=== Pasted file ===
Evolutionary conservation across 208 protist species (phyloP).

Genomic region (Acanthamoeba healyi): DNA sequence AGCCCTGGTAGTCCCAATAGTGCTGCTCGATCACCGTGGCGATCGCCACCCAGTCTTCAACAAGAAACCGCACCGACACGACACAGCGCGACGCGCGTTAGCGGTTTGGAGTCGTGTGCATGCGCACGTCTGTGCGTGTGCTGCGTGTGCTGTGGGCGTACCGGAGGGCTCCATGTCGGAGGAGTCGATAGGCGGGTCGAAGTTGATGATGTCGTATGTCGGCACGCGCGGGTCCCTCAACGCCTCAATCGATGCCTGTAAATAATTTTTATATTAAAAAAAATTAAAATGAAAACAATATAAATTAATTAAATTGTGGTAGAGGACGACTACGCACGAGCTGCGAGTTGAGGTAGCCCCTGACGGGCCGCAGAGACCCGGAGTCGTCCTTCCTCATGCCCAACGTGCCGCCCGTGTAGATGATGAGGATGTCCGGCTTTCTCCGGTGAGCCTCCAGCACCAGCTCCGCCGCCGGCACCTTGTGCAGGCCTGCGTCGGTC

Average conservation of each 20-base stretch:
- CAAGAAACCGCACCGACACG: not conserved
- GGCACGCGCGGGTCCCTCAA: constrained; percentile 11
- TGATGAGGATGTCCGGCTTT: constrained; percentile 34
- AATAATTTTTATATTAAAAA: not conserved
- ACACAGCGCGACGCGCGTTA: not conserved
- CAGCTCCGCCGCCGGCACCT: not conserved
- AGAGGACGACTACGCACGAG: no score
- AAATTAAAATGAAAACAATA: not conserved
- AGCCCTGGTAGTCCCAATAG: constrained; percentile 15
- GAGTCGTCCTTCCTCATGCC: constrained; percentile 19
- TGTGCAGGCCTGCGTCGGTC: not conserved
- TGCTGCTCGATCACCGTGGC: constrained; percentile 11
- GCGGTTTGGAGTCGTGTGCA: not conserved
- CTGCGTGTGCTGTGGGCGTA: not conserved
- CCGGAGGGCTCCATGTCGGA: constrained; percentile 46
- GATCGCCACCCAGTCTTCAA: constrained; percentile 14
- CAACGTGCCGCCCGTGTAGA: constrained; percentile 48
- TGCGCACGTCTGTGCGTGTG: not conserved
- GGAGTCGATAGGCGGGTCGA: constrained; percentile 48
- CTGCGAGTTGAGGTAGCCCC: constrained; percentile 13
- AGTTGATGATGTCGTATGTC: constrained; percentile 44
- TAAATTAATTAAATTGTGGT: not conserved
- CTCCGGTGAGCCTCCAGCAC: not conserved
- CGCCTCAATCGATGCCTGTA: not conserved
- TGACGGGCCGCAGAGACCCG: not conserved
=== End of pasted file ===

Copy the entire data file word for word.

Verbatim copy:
Evolutionary conservation across 208 protist species (phyloP).

Genomic region (Acanthamoeba healyi): DNA sequence AGCCCTGGTAGTCCCAATAGTGCTGCTCGATCACCGTGGCGATCGCCACCCAGTCTTCAACAAGAAACCGCACCGACACGACACAGCGCGACGCGCGTTAGCGGTTTGGAGTCGTGTGCATGCGCACGTCTGTGCGTGTGCTGCGTGTGCTGTGGGCGTACCGGAGGGCTCCATGTCGGAGGAGTCGATAGGCGGGTCGAAGTTGATGATGTCGTATGTCGGCACGCGCGGGTCCCTCAACGCCTCAATCGATGCCTGTAAATAATTTTTATATTAAAAAAAATTAAAATGAAAACAATATAAATTAATTAAATTGTGGTAGAGGACGACTACGCACGAGCTGCGAGTTGAGGTAGCCCCTGACGGGCCGCAGAGACCCGGAGTCGTCCTTCCTCATGCCCAACGTGCCGCCCGTGTAGATGATGAGGATGTCCGGCTTTCTCCGGTGAGCCTCCAGCACCAGCTCCGCCGCCGGCACCTTGTGCAGGCCTGCGTCGGTC

Average conservation of each 20-base stretch:
- CAAGAAACCGCACCGACACG: not conserved
- GGCACGCGCGGGTCCCTCAA: constrained; percentile 11
- TGATGAGGATGTCCGGCTTT: constrained; percentile 34
- AATAATTTTTATATTAAAAA: not conserved
- ACACAGCGCGACGCGCGTTA: not conserved
- CAGCTCCGCCGCCGGCACCT: not conserved
- AGAGGACGACTACGCACGAG: no score
- AAATTAAAATGAAAACAATA: not conserved
- AGCCCTGGTAGTCCCAATAG: constrained; percentile 15
- GAGTCGTCCTTCCTCATGCC: constrained; percentile 19
- TGTGCAGGCCTGCGTCGGTC: not conserved
- TGCTGCTCGATCACCGTGGC: constrained; percentile 11
- GCGGTTTGGAGTCGTGTGCA: not conserved
- CTGCGTGTGCTGTGGGCGTA: not conserved
- CCGGAGGGCTCCATGTCGGA: constrained; percentile 46
- GATCGCCACCCAGTCTTCAA: constrained; percentile 14
- CAACGTGCCGCCCGTGTAGA: constrained; percentile 48
- TGCGCACGTCTGTGCGTGTG: not conserved
- GGAGTCGATAGGCGGGTCGA: constrained; percentile 48
- CTGCGAGTTGAGGTAGCCCC: constrained; percentile 13
- AGTTGATGATGTCGTATGTC: constrained; percentile 44
- TAAATTAATTAAATTGTGGT: not conserved
- CTCCGGTGAGCCTCCAGCAC: not conserved
- CGCCTCAATCGATGCCTGTA: not conserved
- TGACGGGCCGCAGAGACCCG: not conserved